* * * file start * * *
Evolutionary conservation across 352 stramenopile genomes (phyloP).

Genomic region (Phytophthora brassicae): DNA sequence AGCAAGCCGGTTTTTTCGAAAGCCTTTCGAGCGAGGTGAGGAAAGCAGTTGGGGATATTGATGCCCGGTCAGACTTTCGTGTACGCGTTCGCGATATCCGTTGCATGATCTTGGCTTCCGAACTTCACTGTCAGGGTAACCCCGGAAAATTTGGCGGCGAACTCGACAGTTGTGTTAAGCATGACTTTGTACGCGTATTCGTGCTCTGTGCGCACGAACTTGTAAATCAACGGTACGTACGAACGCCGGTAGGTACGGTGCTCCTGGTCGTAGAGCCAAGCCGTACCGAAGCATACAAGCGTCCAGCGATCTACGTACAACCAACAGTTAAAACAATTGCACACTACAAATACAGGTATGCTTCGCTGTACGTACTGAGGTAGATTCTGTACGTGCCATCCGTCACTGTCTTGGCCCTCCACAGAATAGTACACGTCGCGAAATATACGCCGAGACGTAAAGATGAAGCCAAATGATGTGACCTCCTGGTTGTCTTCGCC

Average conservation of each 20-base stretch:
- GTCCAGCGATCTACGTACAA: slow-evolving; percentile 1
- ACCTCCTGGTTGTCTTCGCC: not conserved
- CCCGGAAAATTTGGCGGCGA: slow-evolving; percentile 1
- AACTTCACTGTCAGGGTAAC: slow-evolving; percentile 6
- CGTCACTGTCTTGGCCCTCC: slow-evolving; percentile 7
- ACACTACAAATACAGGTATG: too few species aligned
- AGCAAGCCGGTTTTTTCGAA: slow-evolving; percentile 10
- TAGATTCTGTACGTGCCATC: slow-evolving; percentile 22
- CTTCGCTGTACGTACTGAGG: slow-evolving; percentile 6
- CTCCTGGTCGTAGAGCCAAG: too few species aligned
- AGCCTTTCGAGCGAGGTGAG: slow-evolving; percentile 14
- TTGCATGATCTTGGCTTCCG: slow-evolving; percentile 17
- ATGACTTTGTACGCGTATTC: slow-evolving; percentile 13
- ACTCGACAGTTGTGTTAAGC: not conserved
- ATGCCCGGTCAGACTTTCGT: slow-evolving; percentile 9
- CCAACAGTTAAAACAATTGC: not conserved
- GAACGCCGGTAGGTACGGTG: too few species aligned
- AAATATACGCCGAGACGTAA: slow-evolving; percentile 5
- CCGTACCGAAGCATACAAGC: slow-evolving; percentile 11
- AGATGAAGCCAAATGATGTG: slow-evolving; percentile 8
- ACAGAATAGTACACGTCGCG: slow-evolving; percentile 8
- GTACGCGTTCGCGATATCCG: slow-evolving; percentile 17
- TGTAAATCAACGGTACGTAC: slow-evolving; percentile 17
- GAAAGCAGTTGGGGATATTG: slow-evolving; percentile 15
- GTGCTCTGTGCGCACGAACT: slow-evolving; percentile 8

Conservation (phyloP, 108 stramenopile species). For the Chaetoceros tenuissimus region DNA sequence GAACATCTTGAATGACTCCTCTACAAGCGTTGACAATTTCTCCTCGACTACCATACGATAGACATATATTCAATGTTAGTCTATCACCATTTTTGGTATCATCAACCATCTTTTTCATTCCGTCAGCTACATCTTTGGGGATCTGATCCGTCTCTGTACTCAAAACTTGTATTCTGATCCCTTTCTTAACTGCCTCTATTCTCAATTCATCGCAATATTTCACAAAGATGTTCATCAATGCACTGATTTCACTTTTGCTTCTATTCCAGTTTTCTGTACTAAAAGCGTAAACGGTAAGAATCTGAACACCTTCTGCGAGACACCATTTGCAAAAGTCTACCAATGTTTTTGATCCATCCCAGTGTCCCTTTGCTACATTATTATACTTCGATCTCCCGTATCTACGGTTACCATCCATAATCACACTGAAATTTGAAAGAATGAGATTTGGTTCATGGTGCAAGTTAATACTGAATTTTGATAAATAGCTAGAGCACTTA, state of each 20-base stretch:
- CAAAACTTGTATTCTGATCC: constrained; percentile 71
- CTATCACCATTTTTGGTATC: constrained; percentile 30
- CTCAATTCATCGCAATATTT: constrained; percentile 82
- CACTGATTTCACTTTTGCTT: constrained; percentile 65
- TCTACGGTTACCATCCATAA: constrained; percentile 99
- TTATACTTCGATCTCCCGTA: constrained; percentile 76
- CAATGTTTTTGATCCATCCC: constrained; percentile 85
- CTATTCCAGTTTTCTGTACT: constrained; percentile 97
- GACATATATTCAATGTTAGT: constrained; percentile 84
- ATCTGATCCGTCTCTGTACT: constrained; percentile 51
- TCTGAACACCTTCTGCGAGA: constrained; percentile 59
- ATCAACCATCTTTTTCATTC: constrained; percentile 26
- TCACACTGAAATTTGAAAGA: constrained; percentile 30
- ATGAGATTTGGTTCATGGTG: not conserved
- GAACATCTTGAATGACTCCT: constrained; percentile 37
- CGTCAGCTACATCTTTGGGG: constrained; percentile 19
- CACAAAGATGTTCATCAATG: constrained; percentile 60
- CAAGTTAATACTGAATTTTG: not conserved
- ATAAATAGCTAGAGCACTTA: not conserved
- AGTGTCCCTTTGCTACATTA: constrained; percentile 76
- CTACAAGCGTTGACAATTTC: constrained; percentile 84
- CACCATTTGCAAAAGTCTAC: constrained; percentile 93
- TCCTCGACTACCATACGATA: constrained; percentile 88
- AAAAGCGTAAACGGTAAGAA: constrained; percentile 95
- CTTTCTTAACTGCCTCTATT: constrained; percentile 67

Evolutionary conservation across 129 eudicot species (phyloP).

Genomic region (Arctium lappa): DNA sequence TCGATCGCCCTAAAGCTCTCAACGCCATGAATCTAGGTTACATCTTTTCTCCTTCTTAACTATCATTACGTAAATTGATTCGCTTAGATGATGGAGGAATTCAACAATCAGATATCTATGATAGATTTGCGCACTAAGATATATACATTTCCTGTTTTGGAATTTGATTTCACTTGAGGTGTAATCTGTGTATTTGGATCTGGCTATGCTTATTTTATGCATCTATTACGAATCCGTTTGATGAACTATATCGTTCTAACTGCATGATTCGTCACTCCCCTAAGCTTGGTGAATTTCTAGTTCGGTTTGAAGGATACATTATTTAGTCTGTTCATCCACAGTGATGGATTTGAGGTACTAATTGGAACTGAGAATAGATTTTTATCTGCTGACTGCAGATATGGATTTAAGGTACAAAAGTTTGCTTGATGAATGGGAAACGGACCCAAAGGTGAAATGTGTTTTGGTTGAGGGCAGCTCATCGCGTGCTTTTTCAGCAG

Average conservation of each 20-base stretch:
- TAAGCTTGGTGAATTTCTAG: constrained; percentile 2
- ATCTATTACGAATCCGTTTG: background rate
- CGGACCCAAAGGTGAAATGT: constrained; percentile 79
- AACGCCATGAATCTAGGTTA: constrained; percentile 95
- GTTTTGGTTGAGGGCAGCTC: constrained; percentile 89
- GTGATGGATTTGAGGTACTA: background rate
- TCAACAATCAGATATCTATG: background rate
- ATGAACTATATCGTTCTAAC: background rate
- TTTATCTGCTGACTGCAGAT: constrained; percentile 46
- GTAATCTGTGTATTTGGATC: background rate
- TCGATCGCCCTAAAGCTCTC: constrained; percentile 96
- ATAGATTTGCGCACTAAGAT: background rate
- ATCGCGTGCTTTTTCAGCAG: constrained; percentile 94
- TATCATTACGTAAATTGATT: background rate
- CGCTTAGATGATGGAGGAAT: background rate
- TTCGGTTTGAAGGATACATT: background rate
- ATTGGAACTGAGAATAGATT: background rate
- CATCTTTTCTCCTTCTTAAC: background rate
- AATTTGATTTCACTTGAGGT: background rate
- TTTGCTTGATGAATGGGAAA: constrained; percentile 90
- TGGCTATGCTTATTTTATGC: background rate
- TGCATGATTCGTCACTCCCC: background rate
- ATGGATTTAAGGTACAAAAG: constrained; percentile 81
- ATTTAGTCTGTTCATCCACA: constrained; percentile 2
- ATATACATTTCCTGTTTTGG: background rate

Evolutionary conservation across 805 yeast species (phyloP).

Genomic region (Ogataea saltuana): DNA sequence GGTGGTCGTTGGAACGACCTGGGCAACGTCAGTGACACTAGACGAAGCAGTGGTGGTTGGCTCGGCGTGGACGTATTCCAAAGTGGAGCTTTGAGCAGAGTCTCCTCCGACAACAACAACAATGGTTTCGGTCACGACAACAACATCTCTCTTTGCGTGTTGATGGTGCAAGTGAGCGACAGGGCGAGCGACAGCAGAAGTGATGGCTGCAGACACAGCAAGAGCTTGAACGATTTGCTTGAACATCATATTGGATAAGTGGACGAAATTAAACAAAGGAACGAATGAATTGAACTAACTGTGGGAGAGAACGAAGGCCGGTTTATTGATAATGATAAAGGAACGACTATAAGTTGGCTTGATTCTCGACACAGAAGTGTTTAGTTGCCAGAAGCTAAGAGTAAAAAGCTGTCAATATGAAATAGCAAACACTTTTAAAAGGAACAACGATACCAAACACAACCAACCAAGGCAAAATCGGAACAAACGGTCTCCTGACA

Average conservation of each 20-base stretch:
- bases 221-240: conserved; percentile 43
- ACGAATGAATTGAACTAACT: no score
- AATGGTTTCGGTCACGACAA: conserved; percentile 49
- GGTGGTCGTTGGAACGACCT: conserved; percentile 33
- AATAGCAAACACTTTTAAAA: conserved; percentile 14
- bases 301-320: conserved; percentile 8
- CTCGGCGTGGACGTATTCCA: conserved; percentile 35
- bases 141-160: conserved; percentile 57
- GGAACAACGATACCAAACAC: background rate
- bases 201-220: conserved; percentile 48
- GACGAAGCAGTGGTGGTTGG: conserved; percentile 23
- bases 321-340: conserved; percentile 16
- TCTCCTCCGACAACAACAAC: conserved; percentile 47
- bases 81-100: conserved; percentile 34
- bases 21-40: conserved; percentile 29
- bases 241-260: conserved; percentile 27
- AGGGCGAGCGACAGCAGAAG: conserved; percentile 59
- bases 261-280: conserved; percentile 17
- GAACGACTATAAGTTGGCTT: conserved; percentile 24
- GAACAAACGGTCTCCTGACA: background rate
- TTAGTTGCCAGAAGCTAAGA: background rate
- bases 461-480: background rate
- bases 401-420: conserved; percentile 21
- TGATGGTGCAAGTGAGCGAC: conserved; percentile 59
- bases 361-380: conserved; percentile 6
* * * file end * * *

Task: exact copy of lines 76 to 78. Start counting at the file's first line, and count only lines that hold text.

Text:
- AATTTGATTTCACTTGAGGT: background rate
- TTTGCTTGATGAATGGGAAA: constrained; percentile 90
- TGGCTATGCTTATTTTATGC: background rate